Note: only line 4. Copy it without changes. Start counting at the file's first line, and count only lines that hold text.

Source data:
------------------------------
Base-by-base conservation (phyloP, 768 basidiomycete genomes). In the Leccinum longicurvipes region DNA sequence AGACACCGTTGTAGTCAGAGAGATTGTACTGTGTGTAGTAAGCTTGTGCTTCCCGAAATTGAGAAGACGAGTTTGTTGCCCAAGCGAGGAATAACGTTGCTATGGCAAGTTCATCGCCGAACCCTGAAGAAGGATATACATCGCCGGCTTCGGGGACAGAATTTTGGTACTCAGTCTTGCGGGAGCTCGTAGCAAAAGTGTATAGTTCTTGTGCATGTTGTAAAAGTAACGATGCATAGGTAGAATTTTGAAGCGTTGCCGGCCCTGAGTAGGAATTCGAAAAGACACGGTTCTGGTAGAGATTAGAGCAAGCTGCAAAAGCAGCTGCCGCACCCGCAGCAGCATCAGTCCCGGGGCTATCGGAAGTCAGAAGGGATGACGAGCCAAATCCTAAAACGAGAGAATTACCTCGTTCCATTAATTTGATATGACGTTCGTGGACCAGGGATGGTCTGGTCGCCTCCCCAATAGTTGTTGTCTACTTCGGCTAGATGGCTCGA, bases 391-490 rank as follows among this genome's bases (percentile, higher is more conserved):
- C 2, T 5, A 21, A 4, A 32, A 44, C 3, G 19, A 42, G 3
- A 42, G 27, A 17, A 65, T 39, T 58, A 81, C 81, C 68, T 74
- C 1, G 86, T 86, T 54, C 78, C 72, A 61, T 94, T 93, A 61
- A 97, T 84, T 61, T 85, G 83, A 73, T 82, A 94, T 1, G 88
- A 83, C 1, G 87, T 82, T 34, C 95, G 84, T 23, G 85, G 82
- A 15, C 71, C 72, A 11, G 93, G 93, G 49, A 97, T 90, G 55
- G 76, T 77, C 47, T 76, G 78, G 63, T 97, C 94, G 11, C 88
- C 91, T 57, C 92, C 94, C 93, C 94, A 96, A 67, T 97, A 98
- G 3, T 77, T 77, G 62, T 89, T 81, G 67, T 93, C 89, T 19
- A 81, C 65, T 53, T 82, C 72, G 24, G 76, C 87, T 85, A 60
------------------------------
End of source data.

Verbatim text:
- C 1, G 86, T 86, T 54, C 78, C 72, A 61, T 94, T 93, A 61